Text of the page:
Understanding Your Electric Bill

The more you know about your electric bill, the more you can potentially save in the future.

Harrington Contact:

Brian Robinette
(216) 854-0468
[email protected]

In Next Month’s Issue:

“How to Save Money On Your Electric Bill”

The next edition of The WIRE will feature an article with helpful strategies to help reduce your facility’s electrical “spend.” We encourage readers to ask questions so that we can help clarify electric bill issues.

Understanding Your Electric Bill

Let’s take a look at some interesting elements of your electric bill.  We will use the depicted electric bill as an example for educational purposes.

There are essentially two components to your electric bills – Usage and Delivery.


Usage is measured in kiloWatt-hours and is an accumulation of electricity consumed in a 30-day period. When we say kiloWatt-hours we really mean 1000 Watts multiplied by the hours of operation.  So your usage will accumulate based on how much electrical load (Watts) your facility uses and how long a period of time those loads are ON.  To reduce your usage, you can attempt to reduce load through the use of modern, efficient products, along with reducing the hours of operation of those loads.  Your electric bill Usage dollar component then is the total kW-hrs consumed times the Rate ($/kW-hr).

In 1999 the State of Ohio opted to conduct electrical power business as a “de-regulated” industry.  This meant that various electrical power generation companies could compete for generation portion of your electrical business.  The idea here was that competition would have an effect of holding prices down for the consumer.  Today there are more than 25 companies in Ohio that compete for electrical generation business.  Customers are free to negotiate with companies to find the best deal for their home or facility.


The Delivery component of your electric bill is associated with local electric utility companies, either First Energy Corp. or Cleveland Public Power in this area.  This portion of the bill is intended to provide revenue to the utility companies that build and maintain the infrastructure that allows for transmission of power to your home or facility.

The Delivery component of your electric bill is not as easy to calculate as the Usage portion. Understandably, utility companies need lots of revenue to support their vehicles, tools, materials, line-workers, fuel, safety equipment, insurance and administration.  These overhead costs are affected by labor rates for utility workers, fuel costs in the region, escalating material prices, damage due to severe weather, and many other factors.  There are several “watch-dog” entities that routinely monitor utility company rates and often challenge these rates under the forum of the Public Utilities Commission of Ohio (PUCO).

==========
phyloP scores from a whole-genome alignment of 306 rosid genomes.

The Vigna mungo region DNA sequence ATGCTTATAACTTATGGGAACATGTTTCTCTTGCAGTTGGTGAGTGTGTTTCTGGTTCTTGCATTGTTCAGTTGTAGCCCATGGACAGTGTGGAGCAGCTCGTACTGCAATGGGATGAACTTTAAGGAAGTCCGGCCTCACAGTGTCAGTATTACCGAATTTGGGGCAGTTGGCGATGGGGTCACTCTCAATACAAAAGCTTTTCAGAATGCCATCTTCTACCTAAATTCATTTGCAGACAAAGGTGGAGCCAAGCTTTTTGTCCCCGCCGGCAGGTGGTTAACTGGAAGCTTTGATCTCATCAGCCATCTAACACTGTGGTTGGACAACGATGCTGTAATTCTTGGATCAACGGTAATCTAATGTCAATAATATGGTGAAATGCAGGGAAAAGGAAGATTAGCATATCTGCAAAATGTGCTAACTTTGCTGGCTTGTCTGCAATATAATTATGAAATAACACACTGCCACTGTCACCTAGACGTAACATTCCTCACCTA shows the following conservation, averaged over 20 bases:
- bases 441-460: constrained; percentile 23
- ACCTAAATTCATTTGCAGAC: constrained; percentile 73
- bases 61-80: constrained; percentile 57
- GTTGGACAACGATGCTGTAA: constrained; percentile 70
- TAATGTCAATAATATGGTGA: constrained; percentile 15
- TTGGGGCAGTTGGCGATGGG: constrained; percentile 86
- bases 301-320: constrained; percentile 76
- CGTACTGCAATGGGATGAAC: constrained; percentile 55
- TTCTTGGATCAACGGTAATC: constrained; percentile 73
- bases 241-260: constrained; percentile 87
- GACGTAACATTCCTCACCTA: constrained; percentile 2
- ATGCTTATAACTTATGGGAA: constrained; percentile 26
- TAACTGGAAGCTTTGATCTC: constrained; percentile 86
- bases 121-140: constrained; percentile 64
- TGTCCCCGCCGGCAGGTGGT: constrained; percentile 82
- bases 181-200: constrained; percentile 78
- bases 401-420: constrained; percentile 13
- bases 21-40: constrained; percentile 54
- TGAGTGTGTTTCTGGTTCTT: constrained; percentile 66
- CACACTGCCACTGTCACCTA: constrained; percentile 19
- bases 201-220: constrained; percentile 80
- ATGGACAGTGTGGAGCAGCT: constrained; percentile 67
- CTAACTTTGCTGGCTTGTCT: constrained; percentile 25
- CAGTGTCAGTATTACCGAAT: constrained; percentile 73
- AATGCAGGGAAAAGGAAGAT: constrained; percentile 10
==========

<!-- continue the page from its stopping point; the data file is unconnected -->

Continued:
Demand and Power Factor

Delivery charges can be reduced by lowering the facility’s electrical Demand and Power Factor.  Demand is the maximum average amount of power drawn by a facility in a 15-minute interval.  The utility company’s infrastructure must be sized to accommodate this maximum Demand.  This is true for the transformer, wire, and connections made directly to your facility, but also for the collective infrastructure needed in your neighborhood or region so that adequate power can be delivered to all customers.  When you think about it, utility work is a demanding task (pun intended!).

The other factor that affects the Delivery portion of your electric bill is Power Factor.  Power Factor is a calculation based on the make-up of Real Power and Reactive Power used at your facility.  Real power is associated with resistive loads, while Reactive Power is associated with the amount of inductive or capacitive loads.  Reactive loads add current to the service and feeders, and therefore require that equipment and conductors are large enough to accommodate the electrical requirements.

It’s also interesting to note that the Demand and Power Factor of your facility can affect the negotiated $/kW-hr rate with a generation supplier.

Primary Metering

Large power consumers have the opportunity to purchase electricity via Primary Metering.  With this arrangement, the customer is responsible to provide and maintain portions of the service equipment, including the utility transformer.  With reduced liability and overhead expense, the electric utility company can offer a reduced Deliver fee to the consumer.

Stay Tuned

In our next edition we’ll identify measures that can be taken to reduce your electric bill.